Well I'll be blowed
The Field|January 2022
Bagpipes, long associated with royal reveille and haggis, are hitting the right note in other areas
MARY SKIPWITH
Bagpipes, alongside the recorder and violin, vie for the title of Marmite instrument. There are few sounds more excruciating than a recorder being blown by an enthusiastic toddler or a violin being scratched into submission by a learner but, for some, bagpipes clinch it. For them, the initial noise of the bag filling with air is how one imagines the love child of a pair of barber’s clippers and a vacuum cleaner might sound. This then escalates to a drone not dissimilar to a half-hearted wail from a child who has long forgotten what he is complaining about but persists nevertheless.

However, for the majority, bagpipe music is powerfully evocative, stirring the soul and conjuring up images of the untamed Highlands, majestic stags and national pride all beautifully packaged in a tartan ribbon of sound. As the official instrument of Scotland, soldiers have been beckoned to the battlefields, sportsmen energised for their national matches and pageants promoted with the rallying notes from bagpipes. From celebrations to commemorations, they play their part in enhancing already heightened emotions.

Even the most stoic viewers of the funeral of HRH The Duke of Edinburgh must have felt a lump lodge in their throats as the lone piper marched solemnly out of St George’s Chapel. The swirling skirl of the historical lament Flowers of the Forest gently fading as the coffin was lowered simultaneously wrenched and swelled hearts. Pipe Major Colour Sergeant Peter Grant was the man who had the honour and responsibility bestowed on him that day. He admits, “I was well aware that my performance was about to be broadcast to 12 million people worldwide so there was a lot of pressure prior to playing. However, when it came down to the moment my nerves went – I think because I was involved with the service. I felt a sense of emotion and sadness when I saw Her Majesty, who had lost her husband of so many years.”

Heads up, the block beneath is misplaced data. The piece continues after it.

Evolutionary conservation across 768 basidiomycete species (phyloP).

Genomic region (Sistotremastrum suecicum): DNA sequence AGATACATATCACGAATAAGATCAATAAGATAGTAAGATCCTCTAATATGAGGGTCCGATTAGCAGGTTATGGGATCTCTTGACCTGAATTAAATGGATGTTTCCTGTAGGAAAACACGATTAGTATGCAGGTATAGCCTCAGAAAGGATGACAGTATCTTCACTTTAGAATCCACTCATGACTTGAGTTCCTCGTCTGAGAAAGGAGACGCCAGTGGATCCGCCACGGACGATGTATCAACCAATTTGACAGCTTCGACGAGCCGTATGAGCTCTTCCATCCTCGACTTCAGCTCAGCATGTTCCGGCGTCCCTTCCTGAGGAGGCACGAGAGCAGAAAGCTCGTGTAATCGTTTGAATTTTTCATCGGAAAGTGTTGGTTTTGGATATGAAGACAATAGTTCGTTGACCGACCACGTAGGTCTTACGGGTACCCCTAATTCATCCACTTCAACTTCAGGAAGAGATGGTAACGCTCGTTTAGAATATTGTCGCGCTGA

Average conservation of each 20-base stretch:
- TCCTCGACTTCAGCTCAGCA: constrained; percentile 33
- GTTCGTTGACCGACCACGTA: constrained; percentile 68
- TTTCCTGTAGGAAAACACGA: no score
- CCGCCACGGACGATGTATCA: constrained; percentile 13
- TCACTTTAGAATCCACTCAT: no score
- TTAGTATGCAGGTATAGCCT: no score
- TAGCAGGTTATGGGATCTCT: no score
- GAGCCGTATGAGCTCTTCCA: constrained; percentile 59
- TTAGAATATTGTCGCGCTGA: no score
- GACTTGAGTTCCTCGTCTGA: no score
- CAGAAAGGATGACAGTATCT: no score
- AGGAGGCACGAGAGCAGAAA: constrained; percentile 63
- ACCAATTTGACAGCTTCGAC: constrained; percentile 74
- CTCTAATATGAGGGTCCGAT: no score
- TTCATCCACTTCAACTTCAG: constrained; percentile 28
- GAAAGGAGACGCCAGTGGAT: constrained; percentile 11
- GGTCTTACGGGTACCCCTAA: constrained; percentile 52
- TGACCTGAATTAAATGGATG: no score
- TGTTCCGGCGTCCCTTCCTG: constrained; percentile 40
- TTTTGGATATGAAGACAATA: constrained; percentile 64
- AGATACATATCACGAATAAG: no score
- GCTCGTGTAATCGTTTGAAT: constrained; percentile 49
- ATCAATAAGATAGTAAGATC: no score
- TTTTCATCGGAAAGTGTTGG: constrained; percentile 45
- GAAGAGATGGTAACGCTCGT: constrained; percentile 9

Piping was destined to be part of Grant’s profession from a young age. Taking up the instrument when he was seven, he was already proficient in his teens. Then, he tells me, “I joined the Army after seeing The Queen’s Royal Guard at Balmoral Castle. Mesmerised by how smart they were, I wanted to be part of it. It was always my ambition to play at the Braemar Gathering and after I achieved this, I wanted to take my hobby to another level.” It’s fair to say he’s passed muster.

Grant’s reference to Gatherings alludes to the royal family’s long-embedded love for Scotland, which extends to the bagpipes. Indeed, Queen Victoria created the position of Piper to the Sovereign in 1843 upon discovering that the Marquess of Breadalbane had his own personal piper. It is a role still active today, traditionally held by a serving, non-commissioned officer and Pipe Major from a Scottish or Irish regiment. One of his most important duties consists of playing beneath HM The Queen’s window every morning at nine o’clock for a quarter of an hour when she is in her primary royal residences. Imagine the drinks party conversation:

“So what do you do?”

“Well, I’m The Queen’s alarm clock.”

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